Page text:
Cable operators might be surprised that their business was never really about TV. Through the decades, cable TV subscriptions have kept declining while operators’ other businesses -- and media leverage -- have kept climbing.
What are the lessons from cable operator for other media companies, new and traditional? Should they follow similar business logic for the next decade?
Early insight into this issue for cable companies came from Glenn Britt, the longtime chief executive officer of Time Warner Cable, who died last week.
N. J. Nicholas Jr., a senior Time Warner executive who first worked with Britt in the early 1970s, toldThe New York Times: “He’d say, ‘Think of cable as a giant media infrastructure play. There are going to be new products to be developed for consumer benefit, but it is not about television. Never has been.’’’
Cable’s eventual big expansion into broadband and phone services proved Britt’s point. He believed this model would be the foundation of media platforms and businesses to come. In 2013, he told the NYC Media Lab Summit that Google and other new digital media platforms would never have existed without cable.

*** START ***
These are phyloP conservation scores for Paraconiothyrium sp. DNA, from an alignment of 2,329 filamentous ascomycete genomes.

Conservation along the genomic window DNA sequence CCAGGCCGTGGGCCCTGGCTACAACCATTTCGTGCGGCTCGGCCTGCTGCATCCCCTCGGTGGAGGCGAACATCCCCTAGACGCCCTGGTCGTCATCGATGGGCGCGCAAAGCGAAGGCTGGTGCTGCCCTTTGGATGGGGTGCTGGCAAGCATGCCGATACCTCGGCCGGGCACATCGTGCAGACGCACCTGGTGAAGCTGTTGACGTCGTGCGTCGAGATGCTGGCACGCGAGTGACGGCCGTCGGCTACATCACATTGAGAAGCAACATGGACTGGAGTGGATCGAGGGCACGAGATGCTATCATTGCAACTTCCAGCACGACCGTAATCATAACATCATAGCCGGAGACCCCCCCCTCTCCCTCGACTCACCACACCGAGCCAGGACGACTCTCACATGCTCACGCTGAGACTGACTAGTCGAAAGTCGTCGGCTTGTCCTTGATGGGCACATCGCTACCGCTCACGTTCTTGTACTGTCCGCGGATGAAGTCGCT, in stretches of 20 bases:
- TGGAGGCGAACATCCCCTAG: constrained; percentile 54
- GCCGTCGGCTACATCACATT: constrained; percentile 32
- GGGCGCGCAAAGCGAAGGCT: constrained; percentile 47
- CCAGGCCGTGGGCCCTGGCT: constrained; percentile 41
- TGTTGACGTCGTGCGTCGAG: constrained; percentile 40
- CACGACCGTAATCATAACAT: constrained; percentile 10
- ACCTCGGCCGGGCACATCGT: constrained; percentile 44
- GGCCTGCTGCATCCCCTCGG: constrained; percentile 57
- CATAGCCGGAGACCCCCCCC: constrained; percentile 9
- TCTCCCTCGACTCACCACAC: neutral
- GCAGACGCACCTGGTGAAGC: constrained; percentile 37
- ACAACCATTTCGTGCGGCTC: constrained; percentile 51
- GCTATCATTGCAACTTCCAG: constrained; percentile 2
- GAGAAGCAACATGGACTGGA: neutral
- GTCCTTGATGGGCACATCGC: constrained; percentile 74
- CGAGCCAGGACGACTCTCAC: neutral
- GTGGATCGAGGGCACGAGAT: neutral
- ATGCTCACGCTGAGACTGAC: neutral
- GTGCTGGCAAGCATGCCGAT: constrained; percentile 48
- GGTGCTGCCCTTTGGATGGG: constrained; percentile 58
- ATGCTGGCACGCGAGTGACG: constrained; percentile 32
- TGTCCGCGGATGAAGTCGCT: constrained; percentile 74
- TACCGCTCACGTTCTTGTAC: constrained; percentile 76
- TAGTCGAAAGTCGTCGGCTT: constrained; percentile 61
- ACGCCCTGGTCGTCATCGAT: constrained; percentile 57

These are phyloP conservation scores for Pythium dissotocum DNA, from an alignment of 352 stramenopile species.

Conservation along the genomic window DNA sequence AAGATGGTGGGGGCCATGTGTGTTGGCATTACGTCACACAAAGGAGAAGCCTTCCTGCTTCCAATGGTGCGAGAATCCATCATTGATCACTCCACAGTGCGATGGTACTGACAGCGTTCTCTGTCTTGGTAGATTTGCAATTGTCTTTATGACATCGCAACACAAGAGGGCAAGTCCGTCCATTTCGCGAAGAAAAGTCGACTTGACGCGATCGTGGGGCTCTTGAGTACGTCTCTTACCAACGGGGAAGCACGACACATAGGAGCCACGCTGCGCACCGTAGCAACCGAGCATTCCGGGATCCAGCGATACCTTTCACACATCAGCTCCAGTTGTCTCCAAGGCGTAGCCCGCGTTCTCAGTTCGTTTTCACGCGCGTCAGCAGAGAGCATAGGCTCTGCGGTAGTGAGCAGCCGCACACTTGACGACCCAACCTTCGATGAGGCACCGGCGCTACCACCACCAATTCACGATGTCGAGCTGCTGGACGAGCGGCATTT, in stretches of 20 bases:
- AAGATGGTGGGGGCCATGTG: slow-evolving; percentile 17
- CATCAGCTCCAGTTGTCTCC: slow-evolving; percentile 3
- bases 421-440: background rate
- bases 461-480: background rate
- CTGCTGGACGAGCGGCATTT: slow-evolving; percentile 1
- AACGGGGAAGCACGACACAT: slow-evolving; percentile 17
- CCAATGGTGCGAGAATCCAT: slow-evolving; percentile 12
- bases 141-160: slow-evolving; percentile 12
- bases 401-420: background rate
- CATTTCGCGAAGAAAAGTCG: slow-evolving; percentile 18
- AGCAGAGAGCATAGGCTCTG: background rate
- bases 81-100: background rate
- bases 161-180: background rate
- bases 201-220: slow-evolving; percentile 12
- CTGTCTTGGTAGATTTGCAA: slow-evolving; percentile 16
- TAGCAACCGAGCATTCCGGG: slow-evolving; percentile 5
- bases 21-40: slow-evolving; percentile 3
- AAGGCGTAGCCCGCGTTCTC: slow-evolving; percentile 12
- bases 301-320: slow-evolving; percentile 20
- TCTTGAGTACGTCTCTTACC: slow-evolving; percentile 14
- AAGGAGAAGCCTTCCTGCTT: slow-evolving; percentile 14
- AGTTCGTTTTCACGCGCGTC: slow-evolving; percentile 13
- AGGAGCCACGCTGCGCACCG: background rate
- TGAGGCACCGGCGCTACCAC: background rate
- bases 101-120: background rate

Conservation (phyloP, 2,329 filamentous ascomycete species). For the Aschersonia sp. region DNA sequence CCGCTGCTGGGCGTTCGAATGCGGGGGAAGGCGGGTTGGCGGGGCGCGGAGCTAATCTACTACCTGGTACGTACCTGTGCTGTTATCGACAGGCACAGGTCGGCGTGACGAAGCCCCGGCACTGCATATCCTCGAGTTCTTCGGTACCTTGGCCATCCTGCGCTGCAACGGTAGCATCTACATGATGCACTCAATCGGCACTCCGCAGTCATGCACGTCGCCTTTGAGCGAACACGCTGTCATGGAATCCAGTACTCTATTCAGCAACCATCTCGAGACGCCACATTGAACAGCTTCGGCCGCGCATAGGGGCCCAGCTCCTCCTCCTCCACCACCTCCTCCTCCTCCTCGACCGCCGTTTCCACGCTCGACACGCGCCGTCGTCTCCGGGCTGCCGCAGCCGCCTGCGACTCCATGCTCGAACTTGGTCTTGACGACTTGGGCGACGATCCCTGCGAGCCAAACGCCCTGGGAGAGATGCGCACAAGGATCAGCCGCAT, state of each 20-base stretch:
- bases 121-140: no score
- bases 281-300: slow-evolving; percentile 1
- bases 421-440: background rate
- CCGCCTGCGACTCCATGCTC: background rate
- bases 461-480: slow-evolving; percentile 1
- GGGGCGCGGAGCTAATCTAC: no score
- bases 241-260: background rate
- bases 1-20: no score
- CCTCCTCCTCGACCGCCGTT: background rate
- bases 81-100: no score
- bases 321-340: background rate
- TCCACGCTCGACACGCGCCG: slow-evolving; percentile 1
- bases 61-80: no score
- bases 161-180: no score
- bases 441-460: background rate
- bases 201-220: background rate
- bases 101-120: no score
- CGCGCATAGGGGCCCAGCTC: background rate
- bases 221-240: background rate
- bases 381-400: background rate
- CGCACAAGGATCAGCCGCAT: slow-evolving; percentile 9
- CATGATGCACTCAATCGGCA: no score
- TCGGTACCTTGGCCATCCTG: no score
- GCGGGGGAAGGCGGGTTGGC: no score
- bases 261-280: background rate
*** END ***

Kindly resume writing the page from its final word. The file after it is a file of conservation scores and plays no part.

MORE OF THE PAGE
A number of other media-related companies have expanded well beyond their initial business models. For example, Amazon, which started out selling books, now sells dishwashers and produces TV shows.
So we can imagine the likes of TV stations, aging cable networks, and other TV content companies, also thinking about expansion well beyond their obvious goals. Digital media? Check. More original programming? Check.
But what else? Are snacks, sofas and living room electronics/lighting out of the question? What about shampoo and replacement sport sunglass lenses?
Traditional media companies have been a central place for consumer goods and services companies to do much of their marketing. Maybe these media companies need to think bigger to expand into areas not previously imagine. They just need to look back a little.